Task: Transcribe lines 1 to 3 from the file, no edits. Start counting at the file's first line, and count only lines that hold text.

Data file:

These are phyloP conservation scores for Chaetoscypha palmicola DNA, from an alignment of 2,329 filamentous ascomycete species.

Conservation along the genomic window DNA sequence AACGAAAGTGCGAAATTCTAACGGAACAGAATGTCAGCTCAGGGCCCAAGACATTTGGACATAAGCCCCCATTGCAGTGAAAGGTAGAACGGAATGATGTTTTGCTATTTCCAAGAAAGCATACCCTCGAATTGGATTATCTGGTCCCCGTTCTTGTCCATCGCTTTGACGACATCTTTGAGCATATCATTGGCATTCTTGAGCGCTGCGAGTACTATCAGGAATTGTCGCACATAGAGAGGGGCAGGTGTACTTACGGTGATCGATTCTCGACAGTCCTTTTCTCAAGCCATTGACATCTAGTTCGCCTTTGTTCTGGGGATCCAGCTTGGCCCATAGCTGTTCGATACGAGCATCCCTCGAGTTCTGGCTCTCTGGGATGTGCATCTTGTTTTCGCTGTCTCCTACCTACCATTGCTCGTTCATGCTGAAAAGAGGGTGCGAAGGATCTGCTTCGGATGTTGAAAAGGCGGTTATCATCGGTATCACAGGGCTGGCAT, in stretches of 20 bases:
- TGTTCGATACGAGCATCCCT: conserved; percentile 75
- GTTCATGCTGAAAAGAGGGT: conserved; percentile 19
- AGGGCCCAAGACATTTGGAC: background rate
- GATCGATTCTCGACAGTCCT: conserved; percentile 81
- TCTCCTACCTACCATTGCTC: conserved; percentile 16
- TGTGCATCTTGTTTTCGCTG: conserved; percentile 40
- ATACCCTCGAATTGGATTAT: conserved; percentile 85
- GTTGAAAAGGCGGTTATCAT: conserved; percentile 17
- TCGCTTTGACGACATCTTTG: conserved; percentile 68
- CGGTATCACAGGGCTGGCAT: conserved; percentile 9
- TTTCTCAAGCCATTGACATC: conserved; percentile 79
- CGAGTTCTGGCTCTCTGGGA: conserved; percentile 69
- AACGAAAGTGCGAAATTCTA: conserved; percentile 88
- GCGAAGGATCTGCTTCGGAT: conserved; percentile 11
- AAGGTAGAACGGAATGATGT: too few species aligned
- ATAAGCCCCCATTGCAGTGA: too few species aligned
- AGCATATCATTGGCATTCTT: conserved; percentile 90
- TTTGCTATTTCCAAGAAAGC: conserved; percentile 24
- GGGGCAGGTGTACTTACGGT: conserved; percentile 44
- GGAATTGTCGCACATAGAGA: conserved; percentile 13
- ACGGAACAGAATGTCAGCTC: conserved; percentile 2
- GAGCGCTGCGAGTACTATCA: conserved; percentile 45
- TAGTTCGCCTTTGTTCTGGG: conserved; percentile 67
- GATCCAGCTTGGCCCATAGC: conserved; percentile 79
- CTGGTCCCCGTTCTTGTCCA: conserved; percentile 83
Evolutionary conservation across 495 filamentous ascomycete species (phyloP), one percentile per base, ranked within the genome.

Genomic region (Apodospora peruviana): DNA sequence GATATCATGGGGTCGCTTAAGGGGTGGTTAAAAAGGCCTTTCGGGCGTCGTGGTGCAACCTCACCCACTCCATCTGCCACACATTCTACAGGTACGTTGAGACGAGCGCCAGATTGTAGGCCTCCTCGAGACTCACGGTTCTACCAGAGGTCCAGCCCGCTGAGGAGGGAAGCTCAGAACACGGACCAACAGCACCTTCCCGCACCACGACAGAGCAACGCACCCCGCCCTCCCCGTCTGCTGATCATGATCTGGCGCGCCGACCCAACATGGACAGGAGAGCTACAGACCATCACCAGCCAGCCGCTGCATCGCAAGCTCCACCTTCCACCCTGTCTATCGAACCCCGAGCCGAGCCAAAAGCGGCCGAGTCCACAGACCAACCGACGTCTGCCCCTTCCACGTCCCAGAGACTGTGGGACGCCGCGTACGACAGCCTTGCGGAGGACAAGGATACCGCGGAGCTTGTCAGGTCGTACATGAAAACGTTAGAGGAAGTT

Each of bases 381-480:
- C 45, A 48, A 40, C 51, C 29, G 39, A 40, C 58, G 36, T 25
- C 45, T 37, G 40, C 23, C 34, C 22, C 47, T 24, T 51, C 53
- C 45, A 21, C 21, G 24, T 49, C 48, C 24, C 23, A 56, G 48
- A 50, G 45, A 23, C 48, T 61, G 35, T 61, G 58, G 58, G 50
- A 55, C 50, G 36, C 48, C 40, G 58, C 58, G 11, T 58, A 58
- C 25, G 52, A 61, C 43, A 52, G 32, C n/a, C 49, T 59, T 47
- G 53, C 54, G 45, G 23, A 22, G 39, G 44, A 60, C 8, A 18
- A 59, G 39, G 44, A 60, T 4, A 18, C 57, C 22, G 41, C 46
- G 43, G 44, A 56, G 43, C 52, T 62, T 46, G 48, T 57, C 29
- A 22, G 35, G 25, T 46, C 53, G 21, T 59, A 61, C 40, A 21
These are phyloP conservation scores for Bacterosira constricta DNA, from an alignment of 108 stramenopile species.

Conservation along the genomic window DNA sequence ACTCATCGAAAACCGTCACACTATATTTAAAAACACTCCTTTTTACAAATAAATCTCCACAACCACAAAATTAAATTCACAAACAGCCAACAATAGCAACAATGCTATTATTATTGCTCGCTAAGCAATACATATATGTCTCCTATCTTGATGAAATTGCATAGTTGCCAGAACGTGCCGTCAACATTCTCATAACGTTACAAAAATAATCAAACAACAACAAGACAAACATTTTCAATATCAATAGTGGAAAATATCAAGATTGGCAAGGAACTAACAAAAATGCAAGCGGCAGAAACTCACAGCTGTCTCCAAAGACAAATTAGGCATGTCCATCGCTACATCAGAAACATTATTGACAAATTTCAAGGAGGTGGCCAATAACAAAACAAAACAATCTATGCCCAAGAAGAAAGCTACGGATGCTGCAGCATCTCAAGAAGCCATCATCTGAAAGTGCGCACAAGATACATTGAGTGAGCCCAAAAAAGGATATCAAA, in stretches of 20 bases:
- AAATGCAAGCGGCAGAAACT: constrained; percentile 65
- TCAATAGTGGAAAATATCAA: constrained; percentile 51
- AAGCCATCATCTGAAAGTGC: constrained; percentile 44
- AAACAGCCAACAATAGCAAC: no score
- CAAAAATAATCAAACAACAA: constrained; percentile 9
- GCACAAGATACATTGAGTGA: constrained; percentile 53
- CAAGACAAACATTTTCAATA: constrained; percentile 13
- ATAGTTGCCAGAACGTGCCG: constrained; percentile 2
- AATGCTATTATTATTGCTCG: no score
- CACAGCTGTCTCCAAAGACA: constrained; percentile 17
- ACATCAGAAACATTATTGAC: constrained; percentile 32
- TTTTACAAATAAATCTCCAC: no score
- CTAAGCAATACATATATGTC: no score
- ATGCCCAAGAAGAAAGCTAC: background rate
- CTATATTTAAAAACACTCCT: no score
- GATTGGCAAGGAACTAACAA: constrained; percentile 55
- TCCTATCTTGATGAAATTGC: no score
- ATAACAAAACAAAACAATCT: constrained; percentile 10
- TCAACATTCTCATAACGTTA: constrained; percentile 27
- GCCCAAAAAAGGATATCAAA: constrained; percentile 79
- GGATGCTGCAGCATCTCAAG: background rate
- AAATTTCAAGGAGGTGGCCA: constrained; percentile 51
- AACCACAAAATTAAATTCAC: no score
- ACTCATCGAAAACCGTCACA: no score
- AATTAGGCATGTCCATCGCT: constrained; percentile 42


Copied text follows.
These are phyloP conservation scores for Chaetoscypha palmicola DNA, from an alignment of 2,329 filamentous ascomycete species.

Conservation along the genomic window DNA sequence AACGAAAGTGCGAAATTCTAACGGAACAGAATGTCAGCTCAGGGCCCAAGACATTTGGACATAAGCCCCCATTGCAGTGAAAGGTAGAACGGAATGATGTTTTGCTATTTCCAAGAAAGCATACCCTCGAATTGGATTATCTGGTCCCCGTTCTTGTCCATCGCTTTGACGACATCTTTGAGCATATCATTGGCATTCTTGAGCGCTGCGAGTACTATCAGGAATTGTCGCACATAGAGAGGGGCAGGTGTACTTACGGTGATCGATTCTCGACAGTCCTTTTCTCAAGCCATTGACATCTAGTTCGCCTTTGTTCTGGGGATCCAGCTTGGCCCATAGCTGTTCGATACGAGCATCCCTCGAGTTCTGGCTCTCTGGGATGTGCATCTTGTTTTCGCTGTCTCCTACCTACCATTGCTCGTTCATGCTGAAAAGAGGGTGCGAAGGATCTGCTTCGGATGTTGAAAAGGCGGTTATCATCGGTATCACAGGGCTGGCAT, in stretches of 20 bases:
- TGTTCGATACGAGCATCCCT: conserved; percentile 75